Mexicans Storm National Palace After Revelation Government Complicit in Murder of 43 Students

Macedonia Online — Nov 9, 2014

Storming of the National Palace has been the climax of Saturday’s mass rally which was inspired by Mexican Attorney General Jesus Murillo Karam’s Friday revelation, that three Guerreros Unidos gang members in custody had confessed to killing the students and incinerating their bodies, and had claimed that the young men were handed over to them by the police. Click to enlarge

Storming of the National Palace has been the climax of Saturday’s mass rally which was inspired by Mexican Attorney General Jesus Murillo Karam’s Friday revelation, that three Guerreros Unidos gang members in custody had confessed to killing the students and incinerating their bodies, and had claimed that the young men were handed over to them by the police. Click to enlarge

Infuriated by alleged police involvement in the abduction of students, hundreds of protesters throughout Saturday set cars on fire, painted graffiti and threw rocks at government offices in Mexico.

A group of protesters in Mexico City have tried to break into the National Palace and have set its front doors on fire in response to government’s alleged role in the abduction and murder of 43 students who went missing in September.

The rally’s participants have used a metal police barricade as a battering ram, trying to storm the National Palace in Mexico City, mostly used for ceremonies involving President Enrique Pena Nieto.

Having failed to break into the National Palace in Mexico City, protesters set its front doors on fire. They actually managed to damage the entrance to the building, but did not manage to get inside and were eventually driven away by police.

As the demonstrators were trying to forcefully break into the National Palace, another large crowd was protesting in front of the attorney general’s office.

There have been reports of injuries and arrests, as police dispersed the raging crowds in Mexico City.

Storming of the National Palace has been the climax of Saturday’s mass rally which was inspired by Mexican Attorney General Jesus Murillo Karam’s Friday revelation, that three Guerreros Unidos gang members in custody had confessed to killing the students and incinerating their bodies, and had claimed that the young men were handed over to them by the police.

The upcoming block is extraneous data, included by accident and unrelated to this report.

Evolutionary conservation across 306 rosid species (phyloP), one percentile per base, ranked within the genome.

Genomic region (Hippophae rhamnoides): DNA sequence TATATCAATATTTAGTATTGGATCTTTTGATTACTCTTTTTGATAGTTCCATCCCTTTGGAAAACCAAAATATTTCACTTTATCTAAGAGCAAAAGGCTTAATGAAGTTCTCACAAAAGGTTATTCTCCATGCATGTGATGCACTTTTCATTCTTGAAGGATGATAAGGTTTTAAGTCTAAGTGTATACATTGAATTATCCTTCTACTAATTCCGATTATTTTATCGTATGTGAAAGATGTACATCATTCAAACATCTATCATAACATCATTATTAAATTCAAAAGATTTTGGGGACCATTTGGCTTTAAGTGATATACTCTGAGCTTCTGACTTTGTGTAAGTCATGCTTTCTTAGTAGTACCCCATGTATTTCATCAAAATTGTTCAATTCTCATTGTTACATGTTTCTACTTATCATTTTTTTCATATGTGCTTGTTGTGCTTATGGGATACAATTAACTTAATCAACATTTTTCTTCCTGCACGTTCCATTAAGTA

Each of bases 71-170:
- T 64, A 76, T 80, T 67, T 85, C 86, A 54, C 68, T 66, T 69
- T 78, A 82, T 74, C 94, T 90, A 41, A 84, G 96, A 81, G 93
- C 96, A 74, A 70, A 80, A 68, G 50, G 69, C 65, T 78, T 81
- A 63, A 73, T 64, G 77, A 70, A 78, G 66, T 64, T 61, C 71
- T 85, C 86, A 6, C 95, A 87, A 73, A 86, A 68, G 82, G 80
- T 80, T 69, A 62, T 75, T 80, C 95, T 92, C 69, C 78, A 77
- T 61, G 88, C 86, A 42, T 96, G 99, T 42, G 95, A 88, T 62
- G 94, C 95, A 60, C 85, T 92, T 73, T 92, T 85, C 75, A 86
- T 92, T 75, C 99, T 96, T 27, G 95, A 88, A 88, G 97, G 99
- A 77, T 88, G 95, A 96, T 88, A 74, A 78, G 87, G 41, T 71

Infuriated by alleged police involvement in the abduction of students, hundreds of protesters throughout Saturday set cars on fire, painted graffiti and threw rocks at government offices in Mexico.

“We are asking the same thing as usual. We want to see our comrades alive,” a masked student told AFP as others chanted “they took them alive, we want them back alive.” The students went missing on September 26, when they clashed and were brought away by police during a protest in the southwestern town of Iguala.

Protesters wearing masks outside the Guerrero state building in Chilpancingo tossed firebombs and torched around a dozen vehicles, including trucks and a federal police vehicle.

Besides the allegations that the students were led to their eventual deaths by law enforcement agents, Mexicans were furious with Attorney General’s remarks during the press conference. After an hour of speaking, Jesus Murillo Karam abruptly signaled for an end to questions by turning away from reporters and saying, “Ya me canse” or “I’ve had enough.”

The phrase immediately exploded on social networks while protesters used the phrase to draw graffiti as a sign of dissent. “Enough, I’m tired of Murillo Karam,” says one. Another asks, “If you’re tired, why don’t you resign?”

In taped confessions, gang members said they took students to a landfill in the town of Cocula aboard two trucks, where they killed them and spent 14 hours burning their bodies and belongings.

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